The Shadow of Death

Through the virus outbreak the last couple weeks we have all become aware of something. This awareness is there any time we see numbered statistics about the pandemic. It is there in the background of every photo of health care workers or first responders in their protective gear. It is there as we wait in line to get into a grocery store. It is like a faint specter that drifts across the scenes of our lives. We know it is there, but we often refuse to make eye contact with it. The specter is death. It is always there and it has cast its shadow across every aspect of our lives during this time.

We often try to ignore its existence, but the longer the threat remains, the greater the odds are that we will all come into contact with it somehow. It might come to a friend, a family member or working colleague. We may not personally feel its touch, but most of us will feel its presence as it passes close by. It is an enemy and it is real.

As people of faith how are we to respond to death? We cannot just deny it is there. We are to have faith, and yet how do we balance faith with reality without denying either? Our success in facing our enemy comes by joining two things together. These two are the Word of God and knowledge. The Scriptures give us a lot of information. This information becomes the basis of our faith (Rom 10:17). If we believe the information in the Bible then it can impact us and become the basis for our faith. That does not mean we will like everything the Scriptures say, but it does mean that if we trust God’s Word, then it can become a secure place from which we face this difficult situation. The Bible talks about death and what it says can help us face this specter with confidence. 

What does the Bible say? It says that humans are mortal (James 1:11; 4:14). Our mortality is the result of sin (Gen 2:17; Rom 5:12-14). Death has spread to us all and is an enemy that we have to face (1Cor 15:26). It will one day be overcome (1Cor 15:54), but knowing this does not mean that some people will not still live in fear of its shadow (Heb 2:15). Jesus became human and suffered death. He also came back to life to show that death had no control over the final outcome of His life. Death touched Him but did not control Him. This knowledge can bring us all great comfort. Our lives are limited in their own strength. We are only temporary occupants on this planet for now (1Pet 111-17; Php 3:20). The lifespan of each person here may vary (Ps 90:10). Ultimately how long we each live is in God’s control (Ps 31:15), but there is a future.

A challenge that we face in this season is that we do not know how each of us will be affected by the virus. We lack specific knowledge that helps us anticipate our own future. It is this unknown that can be overwhelming at times, but Jesus came to bring truth to us that can help set us free from the grip of the unknown (John 8:32). This is the knowledge that when joined with our faith can have a positive stabilizing effect on us. Here are some simple words of truth that help bring perspective through this time.

  1. By far the majority of people will make it through this time. The current percentages support that fact, as was also true for previous pandemics.
  2. The health care officials have given us information about how to minimize our chances of contracting the virus. Follow their advice. These are people who are genuinely concerned for our wellbeing.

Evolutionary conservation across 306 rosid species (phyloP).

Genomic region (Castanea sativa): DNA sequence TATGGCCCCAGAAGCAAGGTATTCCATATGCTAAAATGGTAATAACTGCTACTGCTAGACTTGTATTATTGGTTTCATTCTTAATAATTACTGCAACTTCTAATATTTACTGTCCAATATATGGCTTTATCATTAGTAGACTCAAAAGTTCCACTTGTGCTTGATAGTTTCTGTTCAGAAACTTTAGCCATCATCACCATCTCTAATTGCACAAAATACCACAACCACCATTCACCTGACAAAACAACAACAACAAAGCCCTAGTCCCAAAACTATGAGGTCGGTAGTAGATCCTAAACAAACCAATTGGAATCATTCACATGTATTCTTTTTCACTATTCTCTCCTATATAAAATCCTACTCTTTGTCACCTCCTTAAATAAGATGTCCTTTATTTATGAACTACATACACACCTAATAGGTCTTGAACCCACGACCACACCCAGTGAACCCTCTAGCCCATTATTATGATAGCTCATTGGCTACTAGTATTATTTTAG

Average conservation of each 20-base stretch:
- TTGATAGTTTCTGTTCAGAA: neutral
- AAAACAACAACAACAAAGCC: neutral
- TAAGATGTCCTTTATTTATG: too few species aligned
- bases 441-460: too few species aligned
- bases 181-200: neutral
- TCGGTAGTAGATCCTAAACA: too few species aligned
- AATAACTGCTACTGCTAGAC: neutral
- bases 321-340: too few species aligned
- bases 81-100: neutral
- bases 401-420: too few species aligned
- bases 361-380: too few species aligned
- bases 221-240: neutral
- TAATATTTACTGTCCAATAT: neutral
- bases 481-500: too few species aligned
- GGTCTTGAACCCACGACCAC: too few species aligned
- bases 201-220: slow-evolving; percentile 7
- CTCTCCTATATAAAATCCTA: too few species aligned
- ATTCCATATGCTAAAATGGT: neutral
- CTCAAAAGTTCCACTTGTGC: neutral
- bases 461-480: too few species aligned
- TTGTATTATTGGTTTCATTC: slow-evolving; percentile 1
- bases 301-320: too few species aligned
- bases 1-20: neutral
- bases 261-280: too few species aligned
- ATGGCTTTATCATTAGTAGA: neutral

3. Don’t take unnecessary risks. True faith does not reside in stupidity. Remember that even Jesus was tempted to recklessly expose His body to dangerous behavior under the deception that God was required to always protect Him. If Jesus could be tempted with this so can we.
  4. Keep your eyes open to what is going on around you (Eph 5:15-16).  This is not a time to go to sleep with our minds and hearts.
  5. We do not know all that lies in the future, but that does not mean we can’t move ahead. The study of Eschatology tells us an important truth. There are things about the future we do not know like the day and hour of Jesus’ return. There are things, however, that we do know like what He wants us to do until that time. Proceed with what we know and leave the rest up to Him.
  6. Don’t let the attraction to this life on earth be the most important thing to you (Matt 10:39; James 4:4).
  7. The lives of God’s people are precious to Him (Zech 2:8; Deut 7:6; 14:2; Ps 135:4). Their deaths are also precious to Him (Ps 116:15). Nothing gets past His eye.
  8. Whether we live or die in this life we can do it for the Lord (Rom14:8).
  9. It is possible that no matter what happens, that we can honor God in both life and death (Php 1:20).
  10. When all our efforts have been expended, and we have done all we can, in the end, we must  commit our lives to the gracious God who will make things work out in eternity (1Pet 4:19). This is our hope even if we don’t see now what will happen. We hope for what is not seen (Rom 8:24-25).

Ps 23:4 says “Even though I walk through the valley of the shadow of death, I fear no evil, for You are with me; Your rod and Your staff, they comfort me.”  We are surrounded by glimpses of that shadow daily. It discourages many and it could also be disturbing to us as well, except for a very important truth. Our Lord is with us. He has been through this valley before and He knows the way through it for us as well. This is the Shepherd of our souls. He is the one who guides us in this season.